I dunno. It sounds good in theory but history shows that as soon as you do it people will start thinking of ways to hide the embarrassing stuff in the name of 'security'.

    It's just the way their minds work. Look at how much resistance there currently is to recording police when they're on duty.

    Best to keep as much stuff as possible in plain sight. Not hidden, under control of the privileged few.

  • Re:So? (Score:2, Insightful)

    by jbolden (176878) on Wednesday February 08, 2012 @08:22AM (#38965571) Homepage

    The police in the course of investigations turn up a lot of material about private individuals that is never made public. There is good reason not to make everything public.

    Besides, I don't see where the police are headed recently. Frankly, police officers have been more responsive to the public and done the best job of balancing various concerns I've seen in decades. I don't see any float in the local police departments towards anything but a higher degree of public responsibility.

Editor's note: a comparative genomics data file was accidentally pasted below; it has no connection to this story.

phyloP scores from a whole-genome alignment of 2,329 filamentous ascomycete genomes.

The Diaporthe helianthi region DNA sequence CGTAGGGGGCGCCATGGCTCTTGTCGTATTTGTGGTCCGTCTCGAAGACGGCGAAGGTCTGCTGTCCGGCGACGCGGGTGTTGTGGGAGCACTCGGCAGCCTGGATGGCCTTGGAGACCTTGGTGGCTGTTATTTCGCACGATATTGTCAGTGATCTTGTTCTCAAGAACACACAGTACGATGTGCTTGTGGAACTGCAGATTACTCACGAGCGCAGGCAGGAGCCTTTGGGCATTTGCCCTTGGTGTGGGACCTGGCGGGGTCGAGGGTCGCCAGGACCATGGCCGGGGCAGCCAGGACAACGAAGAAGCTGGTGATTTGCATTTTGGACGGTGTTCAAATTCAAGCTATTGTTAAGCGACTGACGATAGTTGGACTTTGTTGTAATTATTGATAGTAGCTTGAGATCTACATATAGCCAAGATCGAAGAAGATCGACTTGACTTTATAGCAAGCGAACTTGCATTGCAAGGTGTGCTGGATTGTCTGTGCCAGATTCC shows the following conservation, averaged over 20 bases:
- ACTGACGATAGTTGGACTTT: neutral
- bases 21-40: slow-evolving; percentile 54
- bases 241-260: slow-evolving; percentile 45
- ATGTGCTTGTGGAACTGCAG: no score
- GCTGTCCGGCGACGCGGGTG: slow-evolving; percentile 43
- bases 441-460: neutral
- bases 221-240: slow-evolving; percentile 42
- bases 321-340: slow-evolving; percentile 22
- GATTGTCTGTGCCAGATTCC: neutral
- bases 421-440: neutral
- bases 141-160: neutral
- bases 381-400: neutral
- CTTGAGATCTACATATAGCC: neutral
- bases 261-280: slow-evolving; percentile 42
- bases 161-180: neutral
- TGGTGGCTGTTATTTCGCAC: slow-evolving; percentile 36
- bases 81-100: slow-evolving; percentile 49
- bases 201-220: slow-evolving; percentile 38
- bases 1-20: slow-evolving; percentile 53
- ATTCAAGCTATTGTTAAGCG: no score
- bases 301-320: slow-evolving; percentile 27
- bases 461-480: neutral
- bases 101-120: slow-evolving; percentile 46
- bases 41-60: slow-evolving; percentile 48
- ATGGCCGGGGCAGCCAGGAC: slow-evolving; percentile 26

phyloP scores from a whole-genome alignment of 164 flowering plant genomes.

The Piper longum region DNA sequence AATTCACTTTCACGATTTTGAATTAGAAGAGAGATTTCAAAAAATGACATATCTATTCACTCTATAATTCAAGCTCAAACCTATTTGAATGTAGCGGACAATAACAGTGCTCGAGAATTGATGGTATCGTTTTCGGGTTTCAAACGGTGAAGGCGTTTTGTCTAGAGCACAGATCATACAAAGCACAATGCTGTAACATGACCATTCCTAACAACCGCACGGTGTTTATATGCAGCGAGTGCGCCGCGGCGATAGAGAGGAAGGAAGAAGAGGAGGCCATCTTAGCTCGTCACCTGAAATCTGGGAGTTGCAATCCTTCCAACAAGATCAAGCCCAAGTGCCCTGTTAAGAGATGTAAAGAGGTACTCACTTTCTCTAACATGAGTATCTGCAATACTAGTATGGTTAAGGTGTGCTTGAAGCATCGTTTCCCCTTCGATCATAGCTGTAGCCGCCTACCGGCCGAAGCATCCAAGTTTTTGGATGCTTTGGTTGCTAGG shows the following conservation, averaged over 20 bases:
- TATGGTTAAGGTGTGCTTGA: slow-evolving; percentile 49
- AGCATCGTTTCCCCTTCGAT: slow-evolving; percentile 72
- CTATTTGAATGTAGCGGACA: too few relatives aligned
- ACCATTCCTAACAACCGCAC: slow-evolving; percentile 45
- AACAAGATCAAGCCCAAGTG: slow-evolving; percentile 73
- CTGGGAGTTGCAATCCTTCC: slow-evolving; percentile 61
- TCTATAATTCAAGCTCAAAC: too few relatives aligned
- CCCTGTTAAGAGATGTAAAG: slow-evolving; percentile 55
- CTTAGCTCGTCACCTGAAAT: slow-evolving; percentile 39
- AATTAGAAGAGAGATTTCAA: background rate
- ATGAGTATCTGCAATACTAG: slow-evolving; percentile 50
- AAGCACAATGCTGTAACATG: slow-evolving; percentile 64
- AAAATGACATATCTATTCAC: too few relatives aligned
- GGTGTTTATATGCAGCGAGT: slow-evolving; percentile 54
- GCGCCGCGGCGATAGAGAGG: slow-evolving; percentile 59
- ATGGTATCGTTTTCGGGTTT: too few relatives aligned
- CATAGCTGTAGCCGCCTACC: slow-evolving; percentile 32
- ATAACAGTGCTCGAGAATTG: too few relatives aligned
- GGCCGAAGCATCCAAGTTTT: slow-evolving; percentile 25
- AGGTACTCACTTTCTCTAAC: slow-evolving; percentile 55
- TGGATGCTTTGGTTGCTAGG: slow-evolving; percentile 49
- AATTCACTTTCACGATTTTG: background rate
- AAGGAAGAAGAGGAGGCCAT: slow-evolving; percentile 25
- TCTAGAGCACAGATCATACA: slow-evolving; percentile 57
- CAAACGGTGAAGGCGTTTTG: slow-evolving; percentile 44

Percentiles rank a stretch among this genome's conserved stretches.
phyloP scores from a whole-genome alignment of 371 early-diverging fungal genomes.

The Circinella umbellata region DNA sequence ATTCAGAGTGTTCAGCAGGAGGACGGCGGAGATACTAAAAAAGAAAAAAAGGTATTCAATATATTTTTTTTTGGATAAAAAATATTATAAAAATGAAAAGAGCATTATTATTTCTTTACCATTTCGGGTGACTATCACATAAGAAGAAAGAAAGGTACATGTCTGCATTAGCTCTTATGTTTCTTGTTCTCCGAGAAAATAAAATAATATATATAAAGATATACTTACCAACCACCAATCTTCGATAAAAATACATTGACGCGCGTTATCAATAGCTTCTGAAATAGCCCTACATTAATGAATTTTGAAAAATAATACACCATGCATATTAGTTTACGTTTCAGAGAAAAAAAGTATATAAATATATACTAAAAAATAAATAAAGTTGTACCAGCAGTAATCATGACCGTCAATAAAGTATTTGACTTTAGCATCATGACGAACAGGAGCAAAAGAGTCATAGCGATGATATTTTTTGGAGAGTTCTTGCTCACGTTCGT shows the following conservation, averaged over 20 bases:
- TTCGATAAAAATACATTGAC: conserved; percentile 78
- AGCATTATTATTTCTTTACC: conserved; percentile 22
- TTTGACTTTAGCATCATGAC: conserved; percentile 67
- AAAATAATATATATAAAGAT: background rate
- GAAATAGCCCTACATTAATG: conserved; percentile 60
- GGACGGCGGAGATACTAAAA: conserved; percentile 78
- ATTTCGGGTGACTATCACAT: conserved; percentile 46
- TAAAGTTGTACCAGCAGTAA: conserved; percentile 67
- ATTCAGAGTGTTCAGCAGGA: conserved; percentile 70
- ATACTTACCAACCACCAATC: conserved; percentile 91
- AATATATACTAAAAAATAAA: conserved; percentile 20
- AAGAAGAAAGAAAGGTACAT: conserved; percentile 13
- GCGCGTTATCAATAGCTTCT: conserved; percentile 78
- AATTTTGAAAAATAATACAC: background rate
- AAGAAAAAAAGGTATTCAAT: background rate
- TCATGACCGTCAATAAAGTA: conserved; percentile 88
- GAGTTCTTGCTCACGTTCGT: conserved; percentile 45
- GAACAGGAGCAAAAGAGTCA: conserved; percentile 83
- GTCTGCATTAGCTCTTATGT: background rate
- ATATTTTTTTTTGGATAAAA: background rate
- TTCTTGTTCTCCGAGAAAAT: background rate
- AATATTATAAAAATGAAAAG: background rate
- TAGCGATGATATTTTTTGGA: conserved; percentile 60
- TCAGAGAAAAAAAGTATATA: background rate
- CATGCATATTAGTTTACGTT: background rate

• Re:So? (Score:3, Insightful)

    by alaffin (585965) on Wednesday February 08, 2012 @10:03AM (#38966753) Journal

    (a) If you think any country in the so-called west is a police state, then you need an introduction to a real police state. Don't get me wrong - I'm sure there are rights violations and the police are heavy handed at times. However, that's what happens when you give people authority over others - some become heroes, some do a good job and some are corrupted. However calling the USA or any western country a police state is an insult to those actually living in a police state.

    (b) I didn't say anything about anyone not having a right to listen to police radio. Under my proposed system you could acquire yesterday's police chatter and listen to it to your little heart's content. You can't listen to the live feed, but that's because there are often operational considerations where the safety of law enforcement officers and the general public. Unless you expect the police to stage some kind of coup overnight I don't know if knowing what they are up to right this instant is that important from the viewpoint of protecting one's rights.

"Say yur prayers, yuh flea-pickin' varmint!" -- Yosemite Sam

Working...